The Office of Information Security has identified a phishing threat in which the sender indicates they have compromising information about the recipient, offering as proof a plaintext password that may look familiar to the recipient. These passwords are NOT an indication that the sender has access to any special information about you. They are simply gathered from information widely available from past breaches of entities outside of the university. If you are still using one of these passwords, please change it immediately. The email will go on to describe the embarrassing information they claim to have, then demand a cash payment to keep that information secret. The sender of these malicious emails does not have the personal information they claim to have. Below, you will find an example of one of these messages.
Checking Your Accounts for Breaches
If you would like to check your email accounts for past breeches that may have revealed personal information or passwords, the website Have I Been Pwned offers a simple tool that will check your email addresses for compromises. Please follow the link below if you would like to check your email addresses.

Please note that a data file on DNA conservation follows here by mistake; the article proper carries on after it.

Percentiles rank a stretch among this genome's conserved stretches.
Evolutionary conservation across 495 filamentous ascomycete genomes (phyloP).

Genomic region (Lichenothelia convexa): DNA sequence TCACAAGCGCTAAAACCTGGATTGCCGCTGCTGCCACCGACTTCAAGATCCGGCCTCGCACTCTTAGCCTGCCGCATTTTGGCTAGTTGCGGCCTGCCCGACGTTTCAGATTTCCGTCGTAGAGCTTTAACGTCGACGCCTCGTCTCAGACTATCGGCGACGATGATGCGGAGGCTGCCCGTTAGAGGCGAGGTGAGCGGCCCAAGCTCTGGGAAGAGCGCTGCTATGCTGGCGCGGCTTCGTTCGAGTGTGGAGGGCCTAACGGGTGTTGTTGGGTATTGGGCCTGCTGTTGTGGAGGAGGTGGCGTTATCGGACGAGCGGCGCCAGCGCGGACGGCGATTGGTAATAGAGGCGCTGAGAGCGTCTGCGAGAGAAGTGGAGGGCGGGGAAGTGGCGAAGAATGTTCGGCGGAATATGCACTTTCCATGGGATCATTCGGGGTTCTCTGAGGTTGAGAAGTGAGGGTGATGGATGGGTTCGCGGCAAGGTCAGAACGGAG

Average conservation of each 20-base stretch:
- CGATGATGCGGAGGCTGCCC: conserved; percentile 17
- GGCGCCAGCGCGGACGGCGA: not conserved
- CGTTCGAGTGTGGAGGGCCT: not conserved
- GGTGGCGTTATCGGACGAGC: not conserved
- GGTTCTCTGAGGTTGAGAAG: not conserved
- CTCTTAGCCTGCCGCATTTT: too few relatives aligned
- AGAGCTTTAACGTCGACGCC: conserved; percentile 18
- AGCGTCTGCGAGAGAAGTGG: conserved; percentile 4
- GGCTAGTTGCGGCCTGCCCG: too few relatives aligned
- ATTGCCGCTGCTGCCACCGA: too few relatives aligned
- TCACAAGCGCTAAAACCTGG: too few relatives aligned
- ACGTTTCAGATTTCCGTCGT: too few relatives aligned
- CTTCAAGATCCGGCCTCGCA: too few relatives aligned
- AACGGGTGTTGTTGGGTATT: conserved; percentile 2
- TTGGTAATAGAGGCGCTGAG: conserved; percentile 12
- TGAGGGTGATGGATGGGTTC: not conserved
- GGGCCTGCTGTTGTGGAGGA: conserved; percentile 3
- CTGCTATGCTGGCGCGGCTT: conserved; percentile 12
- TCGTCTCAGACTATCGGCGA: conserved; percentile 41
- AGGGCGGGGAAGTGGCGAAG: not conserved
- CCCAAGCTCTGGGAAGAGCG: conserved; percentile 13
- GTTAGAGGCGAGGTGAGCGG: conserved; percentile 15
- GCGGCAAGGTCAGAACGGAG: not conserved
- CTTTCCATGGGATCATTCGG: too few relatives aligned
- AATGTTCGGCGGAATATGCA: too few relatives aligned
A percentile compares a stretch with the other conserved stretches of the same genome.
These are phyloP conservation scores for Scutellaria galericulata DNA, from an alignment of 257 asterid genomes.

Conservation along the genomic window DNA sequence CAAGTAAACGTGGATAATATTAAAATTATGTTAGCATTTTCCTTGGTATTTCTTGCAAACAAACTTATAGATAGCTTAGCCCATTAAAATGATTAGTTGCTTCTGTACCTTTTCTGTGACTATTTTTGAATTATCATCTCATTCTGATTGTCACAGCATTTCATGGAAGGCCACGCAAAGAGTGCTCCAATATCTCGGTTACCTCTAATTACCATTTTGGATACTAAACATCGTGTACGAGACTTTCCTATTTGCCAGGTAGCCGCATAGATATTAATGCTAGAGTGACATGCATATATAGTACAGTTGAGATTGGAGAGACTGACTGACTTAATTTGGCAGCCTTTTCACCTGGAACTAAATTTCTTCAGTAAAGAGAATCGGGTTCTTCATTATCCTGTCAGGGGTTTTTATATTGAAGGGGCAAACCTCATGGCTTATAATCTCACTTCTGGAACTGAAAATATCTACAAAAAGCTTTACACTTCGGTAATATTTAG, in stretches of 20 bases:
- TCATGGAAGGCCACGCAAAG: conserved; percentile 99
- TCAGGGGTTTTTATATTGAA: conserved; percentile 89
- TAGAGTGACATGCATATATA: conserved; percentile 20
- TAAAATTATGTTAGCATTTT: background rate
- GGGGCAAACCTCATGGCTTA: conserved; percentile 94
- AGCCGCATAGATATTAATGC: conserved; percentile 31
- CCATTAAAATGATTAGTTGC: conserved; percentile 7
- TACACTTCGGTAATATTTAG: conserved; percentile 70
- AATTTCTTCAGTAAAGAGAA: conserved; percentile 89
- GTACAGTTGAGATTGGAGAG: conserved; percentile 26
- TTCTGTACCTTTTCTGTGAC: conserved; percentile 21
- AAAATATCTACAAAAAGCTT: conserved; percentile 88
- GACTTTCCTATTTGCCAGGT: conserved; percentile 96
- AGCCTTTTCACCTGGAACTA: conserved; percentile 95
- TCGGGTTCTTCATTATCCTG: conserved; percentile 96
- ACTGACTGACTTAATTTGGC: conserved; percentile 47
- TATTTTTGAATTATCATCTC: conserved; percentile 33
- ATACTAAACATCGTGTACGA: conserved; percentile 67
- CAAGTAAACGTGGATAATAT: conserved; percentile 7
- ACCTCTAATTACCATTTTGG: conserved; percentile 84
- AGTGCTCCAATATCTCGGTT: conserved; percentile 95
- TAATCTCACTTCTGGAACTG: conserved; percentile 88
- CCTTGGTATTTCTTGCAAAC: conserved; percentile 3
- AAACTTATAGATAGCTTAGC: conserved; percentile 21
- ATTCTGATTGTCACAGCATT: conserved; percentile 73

Protecting Your Accounts Against Future Breaches
Using a reputable password manager is another way to alleviate these types of concerns. Some password managers even check databases like Have I Been Pwned for account breaches, then notify users when they need to update a password as a result of a breach. You can learn more by reading our recent article about password managers.
If you receive an e-mail such as this or any other suspected phishing attempt, please do not click on any links or download any files from the e-mail. Simply forward the e-mail to firstname.lastname@example.org and delete the e-mail from your inbox.
If you have additional questions or concerns, please reach out to us at the Office of Information Security at email@example.com. We appreciate all that you do to keep our university secure.